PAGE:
When people move far away from their families, maybe it is grandkids who do not see grandparents or kids who do not see parents anymore if they live far away from each other. That has real effects beyond just being able to afford a house. That is why I am surprised the government will not call this a crisis. It is a crisis of affordability and a crisis of our communities, despite the vast quantities of cash being thrown at the problem. The government has spent more than all other governments combined.
    I understand that my time is over, but I was just getting started.


    It is my duty to interrupt the proceedings at this time and put forthwith the question on the motion now before the House.
    The question is on the motion.


    If a member of a recognized party present in the House wishes that the motion be carried or carried on division or wishes to request a recorded division, I would invite them to rise and indicate it to the Chair.


    Madam Speaker, I request a recorded vote.
    Pursuant to order made on Thursday, June 23, 2022, the division stands deferred until later this day at the expiry of the time provided for Oral Questions.


Medical Assistance in Dying  

    Madam Speaker, I am pleased to rise in the House today to present two petitions.
    The first petition is from a group of Canadians who are concerned that Louis Roy, of the Collège des médecins du Québec, recommended expanding euthanasia to babies from birth to one year of age who come into this world with severe deformities and very serious syndromes.
    This proposal for legalizing the killing of infants is deeply disturbing to many Canadians. The petitioners want us in the House to know that infanticide is always wrong, and they call on the government to block any attempt to allow the killing of children.

Human Rights  

    Madam Speaker, the second petition is from a group of Canadians who believe it is important that Canadians have the right to be protected against discrimination, in particular political discrimination. They believe it is a fundamental Canadian right to be politically active and vocal, and that it is in the best interests of Canadian democracy to protect public debate and the exchange of differing ideas.
    Bill C-257 seeks to add protection against political discrimination to the Canadian Human Rights Act. The petitioners call upon the House to support Bill C-257 and defend the rights of Canadians to peacefully express their political opinions.
    Madam Speaker, the first petition I have is from citizens and residents of Canada who draw the attention of the House of Commons to the following.
    Whereas Canadians have the right to be protected against discrimination, Canadians can and do face political discrimination. It is a fundamental Canadian right to be politically active and vocal, so it is in the best interests of Canadian democracy to protect public debate and the exchange of differing ideas.
    Bill C-257 seeks to add protection against political discrimination to the Canadian Human Rights Act. The undersigned citizens and residents of Canada call upon the House of Commons to support Bill C-257, which bans discrimination on the basis of political belief or activity, and defend the rights of Canadians to peacefully express their political opinions.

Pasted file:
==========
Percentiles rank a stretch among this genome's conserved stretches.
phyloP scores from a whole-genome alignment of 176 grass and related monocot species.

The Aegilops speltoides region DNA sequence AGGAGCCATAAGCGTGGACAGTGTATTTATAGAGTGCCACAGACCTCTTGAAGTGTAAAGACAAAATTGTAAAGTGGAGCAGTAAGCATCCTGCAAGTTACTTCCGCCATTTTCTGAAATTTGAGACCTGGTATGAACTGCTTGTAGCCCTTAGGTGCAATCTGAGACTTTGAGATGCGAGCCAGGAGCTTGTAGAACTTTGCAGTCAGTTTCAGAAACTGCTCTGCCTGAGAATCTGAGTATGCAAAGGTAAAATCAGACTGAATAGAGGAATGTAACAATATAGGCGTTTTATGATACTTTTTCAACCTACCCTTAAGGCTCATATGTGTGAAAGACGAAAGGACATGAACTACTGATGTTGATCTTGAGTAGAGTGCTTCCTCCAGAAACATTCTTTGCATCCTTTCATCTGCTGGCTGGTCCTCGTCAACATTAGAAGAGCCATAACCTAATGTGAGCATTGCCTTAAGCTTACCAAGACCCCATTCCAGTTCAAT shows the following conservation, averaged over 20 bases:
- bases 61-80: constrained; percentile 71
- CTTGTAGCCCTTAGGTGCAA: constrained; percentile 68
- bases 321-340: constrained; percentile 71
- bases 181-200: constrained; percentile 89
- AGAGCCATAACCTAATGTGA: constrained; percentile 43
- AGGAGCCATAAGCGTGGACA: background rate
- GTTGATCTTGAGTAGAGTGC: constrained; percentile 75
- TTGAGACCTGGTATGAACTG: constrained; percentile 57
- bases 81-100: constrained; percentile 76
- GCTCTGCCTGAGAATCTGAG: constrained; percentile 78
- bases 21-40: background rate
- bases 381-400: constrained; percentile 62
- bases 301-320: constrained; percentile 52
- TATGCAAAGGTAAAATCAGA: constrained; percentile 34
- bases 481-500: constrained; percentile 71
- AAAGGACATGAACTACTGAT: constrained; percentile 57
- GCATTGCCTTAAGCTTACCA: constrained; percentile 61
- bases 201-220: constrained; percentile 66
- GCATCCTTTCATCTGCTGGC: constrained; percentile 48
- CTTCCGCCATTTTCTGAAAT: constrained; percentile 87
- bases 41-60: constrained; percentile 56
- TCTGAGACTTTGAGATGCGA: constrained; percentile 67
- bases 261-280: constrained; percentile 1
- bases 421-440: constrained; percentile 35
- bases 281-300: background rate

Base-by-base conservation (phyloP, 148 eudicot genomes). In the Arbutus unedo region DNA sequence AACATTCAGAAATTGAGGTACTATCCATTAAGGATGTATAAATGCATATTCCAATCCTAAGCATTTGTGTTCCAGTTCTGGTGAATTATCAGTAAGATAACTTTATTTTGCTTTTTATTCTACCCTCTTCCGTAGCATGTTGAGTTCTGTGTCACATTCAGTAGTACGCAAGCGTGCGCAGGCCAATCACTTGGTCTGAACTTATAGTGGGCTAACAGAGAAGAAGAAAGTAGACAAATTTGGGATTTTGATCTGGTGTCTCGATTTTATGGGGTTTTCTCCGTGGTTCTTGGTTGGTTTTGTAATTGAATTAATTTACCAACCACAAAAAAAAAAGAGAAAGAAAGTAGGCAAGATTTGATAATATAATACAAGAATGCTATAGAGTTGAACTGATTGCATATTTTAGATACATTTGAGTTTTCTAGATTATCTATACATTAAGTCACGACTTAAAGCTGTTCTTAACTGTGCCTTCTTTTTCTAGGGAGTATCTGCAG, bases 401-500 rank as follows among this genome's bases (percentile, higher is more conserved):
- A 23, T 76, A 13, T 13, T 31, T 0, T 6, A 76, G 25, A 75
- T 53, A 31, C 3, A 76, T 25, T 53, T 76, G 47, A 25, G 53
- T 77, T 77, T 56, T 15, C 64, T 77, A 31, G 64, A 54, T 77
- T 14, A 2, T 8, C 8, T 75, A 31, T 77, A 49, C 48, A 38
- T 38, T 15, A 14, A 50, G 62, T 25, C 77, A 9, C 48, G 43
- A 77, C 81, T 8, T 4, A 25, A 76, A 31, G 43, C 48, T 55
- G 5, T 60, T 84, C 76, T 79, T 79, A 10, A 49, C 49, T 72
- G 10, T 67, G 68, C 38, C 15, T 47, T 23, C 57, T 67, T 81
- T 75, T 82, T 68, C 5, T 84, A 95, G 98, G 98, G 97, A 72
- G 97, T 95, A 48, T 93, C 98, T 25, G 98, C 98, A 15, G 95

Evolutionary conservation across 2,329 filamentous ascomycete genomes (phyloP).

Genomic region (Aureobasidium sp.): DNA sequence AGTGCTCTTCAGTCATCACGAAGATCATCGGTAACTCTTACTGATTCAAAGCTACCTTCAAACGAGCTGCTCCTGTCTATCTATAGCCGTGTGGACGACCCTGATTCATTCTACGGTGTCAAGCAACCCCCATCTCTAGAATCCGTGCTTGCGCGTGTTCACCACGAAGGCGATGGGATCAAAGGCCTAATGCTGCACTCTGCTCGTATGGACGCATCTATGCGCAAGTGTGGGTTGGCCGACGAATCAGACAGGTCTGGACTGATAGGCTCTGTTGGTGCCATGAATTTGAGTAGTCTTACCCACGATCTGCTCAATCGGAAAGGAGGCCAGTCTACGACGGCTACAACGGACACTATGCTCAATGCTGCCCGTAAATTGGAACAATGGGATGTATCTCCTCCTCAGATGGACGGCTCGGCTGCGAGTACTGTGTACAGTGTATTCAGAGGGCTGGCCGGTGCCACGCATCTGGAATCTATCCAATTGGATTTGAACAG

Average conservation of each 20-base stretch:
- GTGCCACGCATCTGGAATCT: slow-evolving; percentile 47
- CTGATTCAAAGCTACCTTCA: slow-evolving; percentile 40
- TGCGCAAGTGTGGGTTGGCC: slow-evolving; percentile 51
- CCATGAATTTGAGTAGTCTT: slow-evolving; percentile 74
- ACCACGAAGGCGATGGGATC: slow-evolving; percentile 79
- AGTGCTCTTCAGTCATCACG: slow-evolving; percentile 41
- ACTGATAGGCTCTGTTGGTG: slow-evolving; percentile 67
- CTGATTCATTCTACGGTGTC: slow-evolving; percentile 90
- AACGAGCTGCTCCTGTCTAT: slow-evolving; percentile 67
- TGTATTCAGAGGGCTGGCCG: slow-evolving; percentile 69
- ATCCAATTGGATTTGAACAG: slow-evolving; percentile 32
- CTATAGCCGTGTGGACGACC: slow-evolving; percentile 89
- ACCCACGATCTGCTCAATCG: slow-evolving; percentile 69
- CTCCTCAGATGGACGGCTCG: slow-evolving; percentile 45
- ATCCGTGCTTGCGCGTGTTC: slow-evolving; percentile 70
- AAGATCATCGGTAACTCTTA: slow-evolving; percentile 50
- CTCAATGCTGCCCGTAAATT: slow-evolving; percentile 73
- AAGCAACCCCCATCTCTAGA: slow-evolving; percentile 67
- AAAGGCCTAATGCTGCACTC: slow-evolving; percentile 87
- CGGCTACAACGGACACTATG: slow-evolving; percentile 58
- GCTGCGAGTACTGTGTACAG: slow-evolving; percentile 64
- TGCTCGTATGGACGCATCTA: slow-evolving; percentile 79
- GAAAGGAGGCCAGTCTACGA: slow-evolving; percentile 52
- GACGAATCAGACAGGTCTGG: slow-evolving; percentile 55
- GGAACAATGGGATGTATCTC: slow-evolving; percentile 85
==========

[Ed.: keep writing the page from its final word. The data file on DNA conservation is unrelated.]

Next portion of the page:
Medical Assistance in Dying  

    Madam Speaker, the next petition is from citizens and residents of Canada who draw the attention of the House of Commons to the following. Louis Roy, of the Collège des médecins du Québec, recommended expanding euthanasia to babies from birth to one year of age who come into the world with severe deformities and very serious syndromes. This proposal for legalizing the killing of infants is deeply disturbing to many Canadians. Infanticide is always wrong. The undersigned citizens and residents of Canada call on the Government of Canada to block any attempt to allow the killing of children.

Human Rights  

    Madam Speaker, I am presenting a petition on behalf of residents from across Canada in support of Bill C-257, which seeks to add protection against political discrimination to the Canadian Human Rights Act.
    Canadians have a right to be protected against discrimination, which includes political discrimination. The petitioners call on the need to defend the rights of Canadians to peacefully express their political opinions.


Medical Assistance in Dying  

    Madam Speaker, I have two petitions.
    The first is from 30 Canadians who are expressing extreme concern that Louis Roy, of the Collège des médecins du Québec, recommended expanding euthanasia to babies from birth to one year of age who come into the world with severe deformities and very serious syndromes. The petitioners are asking that the Government of Canada block any attempt to allow the killing of these children.

Human Rights  

    Madam Speaker, the second petition is from 50 Canadians expressing support for Bill C-257, which would add protection against political discrimination to the Canadian Human Rights Act. The petitioners believe that it is a fundamental Canadian right to be politically active and to vote.
    Madam Speaker, I appreciate the opportunity to table a number of petitions in the House today.